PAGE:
Paper boats falling over a waterfall except for one protected by a red balloon
5 common policies you should have for managing risk
by Marie Gaudette

Health care business owners and managers often handle various tasks simultaneously. You’re responsible for your patients, your employees and running your business in general. The past few years have added even more to juggle with the COVID-19 pandemic, Medicare and Medicaid changes, staffing shortages and supply chain issues.

With more than 34 years of underwriting experience in the home health care and hospice space, I would like to offer some insight into ways you can protect yourself and your business during these unprecedented times.

The home health industry is unique. Most services are provided in patients’ homes, assisted living facilities, nursing homes or other venues, including mall clinics, health care offices or health fairs. It’s important that you secure a policy that provides coverage for your business and your staff, no matter the location of the job.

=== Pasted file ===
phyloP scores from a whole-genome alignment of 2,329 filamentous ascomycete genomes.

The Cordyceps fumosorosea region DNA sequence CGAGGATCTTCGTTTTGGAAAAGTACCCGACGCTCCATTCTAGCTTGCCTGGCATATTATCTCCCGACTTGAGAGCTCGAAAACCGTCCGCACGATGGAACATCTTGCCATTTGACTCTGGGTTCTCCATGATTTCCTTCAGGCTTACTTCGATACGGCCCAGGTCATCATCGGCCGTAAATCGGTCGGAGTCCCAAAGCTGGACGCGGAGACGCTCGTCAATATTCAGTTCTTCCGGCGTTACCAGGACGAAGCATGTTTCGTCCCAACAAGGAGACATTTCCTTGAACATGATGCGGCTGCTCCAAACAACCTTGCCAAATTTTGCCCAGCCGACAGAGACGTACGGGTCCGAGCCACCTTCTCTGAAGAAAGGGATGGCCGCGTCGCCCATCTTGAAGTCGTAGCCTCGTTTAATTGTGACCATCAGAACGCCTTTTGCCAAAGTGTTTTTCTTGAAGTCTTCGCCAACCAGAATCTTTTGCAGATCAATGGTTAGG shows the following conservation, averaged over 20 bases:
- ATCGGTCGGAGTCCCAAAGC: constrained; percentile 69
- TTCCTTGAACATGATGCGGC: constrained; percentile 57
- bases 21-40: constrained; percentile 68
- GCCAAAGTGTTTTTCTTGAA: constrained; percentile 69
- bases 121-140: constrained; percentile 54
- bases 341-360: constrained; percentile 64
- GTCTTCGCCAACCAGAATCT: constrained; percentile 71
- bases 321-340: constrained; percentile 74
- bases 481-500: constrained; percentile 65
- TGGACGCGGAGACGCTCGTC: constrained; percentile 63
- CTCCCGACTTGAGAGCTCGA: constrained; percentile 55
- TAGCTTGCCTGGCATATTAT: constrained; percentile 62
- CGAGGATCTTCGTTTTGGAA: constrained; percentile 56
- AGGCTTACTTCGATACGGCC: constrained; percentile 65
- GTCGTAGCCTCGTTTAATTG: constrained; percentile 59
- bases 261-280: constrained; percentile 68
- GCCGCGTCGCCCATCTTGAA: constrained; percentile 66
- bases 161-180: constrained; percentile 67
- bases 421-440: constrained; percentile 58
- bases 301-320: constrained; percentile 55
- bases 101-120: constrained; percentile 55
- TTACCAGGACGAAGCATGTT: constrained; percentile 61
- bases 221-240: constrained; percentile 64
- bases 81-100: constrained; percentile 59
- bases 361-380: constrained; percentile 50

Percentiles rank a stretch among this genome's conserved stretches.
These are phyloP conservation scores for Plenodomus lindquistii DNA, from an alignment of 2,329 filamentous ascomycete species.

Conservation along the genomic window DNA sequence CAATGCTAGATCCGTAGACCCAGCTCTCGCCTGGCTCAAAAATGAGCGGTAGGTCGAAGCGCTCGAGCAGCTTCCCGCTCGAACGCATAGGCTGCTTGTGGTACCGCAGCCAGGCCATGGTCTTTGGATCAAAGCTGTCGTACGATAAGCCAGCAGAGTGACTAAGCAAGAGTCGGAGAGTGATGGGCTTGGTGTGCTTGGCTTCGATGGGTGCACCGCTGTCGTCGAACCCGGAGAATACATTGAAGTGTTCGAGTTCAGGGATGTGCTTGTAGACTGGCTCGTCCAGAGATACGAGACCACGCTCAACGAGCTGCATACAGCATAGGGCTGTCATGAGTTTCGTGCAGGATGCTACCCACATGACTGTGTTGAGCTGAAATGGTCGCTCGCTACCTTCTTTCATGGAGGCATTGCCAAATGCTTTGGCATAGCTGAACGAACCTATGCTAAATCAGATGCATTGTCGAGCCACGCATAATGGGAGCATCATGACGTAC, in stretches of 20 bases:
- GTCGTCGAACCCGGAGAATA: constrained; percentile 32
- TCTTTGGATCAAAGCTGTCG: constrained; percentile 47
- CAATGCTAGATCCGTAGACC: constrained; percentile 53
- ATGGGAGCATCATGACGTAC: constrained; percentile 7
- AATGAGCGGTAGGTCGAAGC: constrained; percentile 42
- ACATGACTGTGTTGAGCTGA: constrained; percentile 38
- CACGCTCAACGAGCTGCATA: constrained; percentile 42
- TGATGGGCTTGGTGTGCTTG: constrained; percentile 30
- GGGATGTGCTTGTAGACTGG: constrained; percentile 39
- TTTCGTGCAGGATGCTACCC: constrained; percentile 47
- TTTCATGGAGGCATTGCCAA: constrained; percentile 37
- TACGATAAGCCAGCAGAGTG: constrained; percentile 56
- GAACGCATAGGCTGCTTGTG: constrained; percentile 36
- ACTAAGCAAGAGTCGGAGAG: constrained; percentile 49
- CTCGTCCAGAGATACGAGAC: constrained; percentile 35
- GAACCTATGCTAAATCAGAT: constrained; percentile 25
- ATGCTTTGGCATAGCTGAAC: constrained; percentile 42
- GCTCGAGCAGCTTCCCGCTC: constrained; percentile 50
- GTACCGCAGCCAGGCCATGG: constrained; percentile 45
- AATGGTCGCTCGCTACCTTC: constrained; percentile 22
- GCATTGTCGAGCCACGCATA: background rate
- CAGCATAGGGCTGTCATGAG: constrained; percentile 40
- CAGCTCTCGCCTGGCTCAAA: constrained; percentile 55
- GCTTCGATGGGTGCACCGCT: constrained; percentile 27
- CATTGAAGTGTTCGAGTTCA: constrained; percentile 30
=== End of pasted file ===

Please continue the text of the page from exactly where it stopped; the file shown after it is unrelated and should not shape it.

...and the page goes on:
Who Is Covered?

A business owners’ policy (BOP) will usually not work for home health care businesses. Most BOPs don’t provide coverage for services provided at the patient’s residence. Therefore, most insurance carriers write general liability coverage instead of a BOP for a home health care provider. It’s also recommended that you place your professional liability (PL) policy—sometimes referred to as medical malpractice coverage—with the same insurance carrier that writes your commercial general liability (CGL) policy. This avoids a “gray area” between insurance carriers/policies that can occur when you have professional liability insurance with one carrier and general liability insurance with another. Both policies may exclude coverage for an exposure they believe the other policy should cover. If you carry PL and CGL coverage with the same carrier, you can help avoid “gray area” issues.

Types of Frequent Claims

Some of the more frequent home health care provider claims are triggered by abuse, falls, burns, and nonowned and hired auto liability. Let’s look at some examples and talk about policies that could apply to each.

1. Abuse

This represents an allegation of physical or sexual abuse by a patient against one of your employees. There are two things to keep in mind—defense and indemnity. When an employee is accused of abuse, make sure you have coverage defending your agency and employee against the abuse allegation, which can be damaging to your reputation and your bottom line. It is important that your agency has enough coverage to defend the claim and pay out a settlement or judgment.